Preliminary Research Suggests Herbs Can Fight Asthma


Preliminary Research Suggests Herbs Can Fight Asthma



The number of people in the U.S. with asthma is growing. One in 12 people had asthma in 2009, compared with 1 in 14 in 2001, according to the Centers for Disease Control and Prevention (CDC).


There is no cure, but most people can control their symptoms, reduce the severity of their disease, and prevent asthma attacks by avoiding asthma triggers and correctly using prescribed medicines, such as steroid inhalers, the CDC said.


Recently, Japanese researchers reported a traditional Chinese herbal remedy known as kampo was found to help relieving daily asthma symptoms in nearly all of more than 200 people studied.


Yoshiteru Shimoide, MD, head of the Yoshiteru Shimoide Clinic of Internal Medicine in Kagoshima City, Japan, also presented the results at the annual meeting of the American Academy of Allergy, Asthma, & Immunology (AAAAI).


His team studied 278 people with asthma who suffered daily symptoms of the disease. Of those, 52 were given standard treatment (typically an inhaled steroid and a bronchodilator), and 226 were treated with kampo herbs. Herbs used in the current study include Scutellaria root, Coptis rhizome, gardenia fruit, hoelen, cinnamon bark, and Glycyrrhiza (aka licorice) root.


Symptoms completely disappeared in 94% of patients taking kampo herbs after an average of 16 days, Shimoide said. In contrast, about three-fourths of those taking standard asthma medications still had daily wheeze and other symptoms.


When asked to comment on the findings, Peter Creticos, MD, of Johns Hopkins University in Baltimore said: "This is a fascinating observation. We now need further study.


Also, don't try this at home, he cautioned. Until there is further study looking at the safety of the herbal formula, people should only take the herbs as part of a clinical trial, Creticos said.


The AAAAI does think there is evidence for herbal therapy having an anti-inflammatory effect that would fight asthma's underlying cause and is supporting research in the field, said William Silvers, MD, former head of the group's committee on complementary and alternative medicine.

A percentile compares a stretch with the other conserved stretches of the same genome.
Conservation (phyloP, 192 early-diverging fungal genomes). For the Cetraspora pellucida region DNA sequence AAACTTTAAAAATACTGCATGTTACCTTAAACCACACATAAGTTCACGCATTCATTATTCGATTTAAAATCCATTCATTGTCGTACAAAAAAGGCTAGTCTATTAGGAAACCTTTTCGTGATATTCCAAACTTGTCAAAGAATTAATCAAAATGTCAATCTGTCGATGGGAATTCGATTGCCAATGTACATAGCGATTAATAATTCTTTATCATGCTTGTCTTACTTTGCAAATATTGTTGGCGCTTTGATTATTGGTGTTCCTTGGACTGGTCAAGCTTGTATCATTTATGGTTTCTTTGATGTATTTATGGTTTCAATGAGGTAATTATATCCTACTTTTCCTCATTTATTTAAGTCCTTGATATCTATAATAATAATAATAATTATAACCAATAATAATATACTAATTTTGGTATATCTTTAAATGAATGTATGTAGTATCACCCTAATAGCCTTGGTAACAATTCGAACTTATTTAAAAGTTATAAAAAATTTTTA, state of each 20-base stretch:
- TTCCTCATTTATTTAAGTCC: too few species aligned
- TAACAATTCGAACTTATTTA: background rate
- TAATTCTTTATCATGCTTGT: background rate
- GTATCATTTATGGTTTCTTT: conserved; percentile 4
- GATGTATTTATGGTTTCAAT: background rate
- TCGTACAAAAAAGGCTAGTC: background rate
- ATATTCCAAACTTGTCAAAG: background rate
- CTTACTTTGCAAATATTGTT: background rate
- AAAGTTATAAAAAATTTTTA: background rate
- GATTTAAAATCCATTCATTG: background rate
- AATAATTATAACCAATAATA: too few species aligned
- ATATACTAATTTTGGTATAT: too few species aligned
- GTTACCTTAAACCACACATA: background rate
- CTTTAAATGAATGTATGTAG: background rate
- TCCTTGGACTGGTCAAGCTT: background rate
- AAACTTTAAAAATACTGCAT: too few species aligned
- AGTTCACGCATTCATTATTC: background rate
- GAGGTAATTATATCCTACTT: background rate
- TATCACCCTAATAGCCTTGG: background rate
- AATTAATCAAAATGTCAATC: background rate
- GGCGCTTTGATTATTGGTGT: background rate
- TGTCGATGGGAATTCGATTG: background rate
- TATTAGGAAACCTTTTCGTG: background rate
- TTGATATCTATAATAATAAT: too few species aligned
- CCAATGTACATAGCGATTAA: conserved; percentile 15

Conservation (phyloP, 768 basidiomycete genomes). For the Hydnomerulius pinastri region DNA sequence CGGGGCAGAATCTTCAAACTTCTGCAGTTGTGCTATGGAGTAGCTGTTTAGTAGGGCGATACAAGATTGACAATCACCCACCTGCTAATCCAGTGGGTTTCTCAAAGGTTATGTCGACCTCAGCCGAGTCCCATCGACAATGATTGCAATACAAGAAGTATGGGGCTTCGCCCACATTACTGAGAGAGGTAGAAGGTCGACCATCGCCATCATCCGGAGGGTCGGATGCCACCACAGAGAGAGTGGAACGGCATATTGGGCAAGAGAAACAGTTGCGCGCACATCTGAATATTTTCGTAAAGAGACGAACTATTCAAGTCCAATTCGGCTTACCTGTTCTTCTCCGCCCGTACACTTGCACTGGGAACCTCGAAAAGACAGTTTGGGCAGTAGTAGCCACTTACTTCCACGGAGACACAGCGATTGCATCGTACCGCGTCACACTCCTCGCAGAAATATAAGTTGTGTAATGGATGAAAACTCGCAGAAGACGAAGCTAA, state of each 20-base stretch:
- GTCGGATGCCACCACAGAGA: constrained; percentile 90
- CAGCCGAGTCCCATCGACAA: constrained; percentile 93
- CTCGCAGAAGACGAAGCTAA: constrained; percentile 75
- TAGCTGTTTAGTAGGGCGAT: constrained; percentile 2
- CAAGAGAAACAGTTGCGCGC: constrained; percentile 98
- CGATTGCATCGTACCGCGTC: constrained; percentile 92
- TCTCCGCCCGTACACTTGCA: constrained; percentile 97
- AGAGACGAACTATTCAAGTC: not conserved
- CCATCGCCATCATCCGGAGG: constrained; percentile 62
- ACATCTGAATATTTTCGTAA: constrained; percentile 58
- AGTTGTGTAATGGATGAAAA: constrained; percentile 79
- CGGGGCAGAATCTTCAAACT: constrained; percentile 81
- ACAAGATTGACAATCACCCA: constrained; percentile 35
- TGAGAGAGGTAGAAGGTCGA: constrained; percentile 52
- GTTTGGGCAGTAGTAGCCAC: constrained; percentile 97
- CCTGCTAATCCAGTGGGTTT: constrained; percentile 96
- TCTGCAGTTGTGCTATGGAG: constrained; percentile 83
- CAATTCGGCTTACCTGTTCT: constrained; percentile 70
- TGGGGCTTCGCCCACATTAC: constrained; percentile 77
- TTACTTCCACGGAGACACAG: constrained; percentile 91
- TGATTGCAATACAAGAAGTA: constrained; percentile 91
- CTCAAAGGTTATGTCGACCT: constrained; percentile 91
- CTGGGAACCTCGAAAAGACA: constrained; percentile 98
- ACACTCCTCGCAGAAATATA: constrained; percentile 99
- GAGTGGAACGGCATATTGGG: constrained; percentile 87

Research on Asthma Using Sun Ten Products




Pin Yin Name

Pharmaceutical Name/English Name

Journal Name and

Research Summary



Zhu Ru

Caulis Bambusae in taenia

Journal of Ethnopharmacology - Study results indicated that Bambusae Caulis (BC) extract reduces OVA-induced airway inflammation and Th 2 response in mice, suggesting that BC extract can be a therapeutic candidate for allergic airway disease, including asthma. (Link)



Mu Dan Pi

Cortex Moutan

Journal of Ethnopharmacology - Findings indicated that suppressed eotaxin secretion by Moutan Cortex Radicis (MCR) treatment is due to the inhibition of NF-kappaB activation. Therefore, MCR might be of therapeutic value in treating asthma.



Ding Chuan Tang

Ma Huang & Ginkgo Combination

Pediatric Allergy and Immunology - Study results showed that Ding Chuan Tang could improve airway hyper-responsiveness in stabilized asthmatic children. (Link)



Mai Men Dong Tang

Ophiopogon Combination

Pediatric Allergy and Immunology - This formula provided improvements in lung function and relieved asthma symptoms in our sample of patients. Given its efficacy and safety, we consider it a credible treatment regimen for persistent, mild-to-moderate asthma. (Link)

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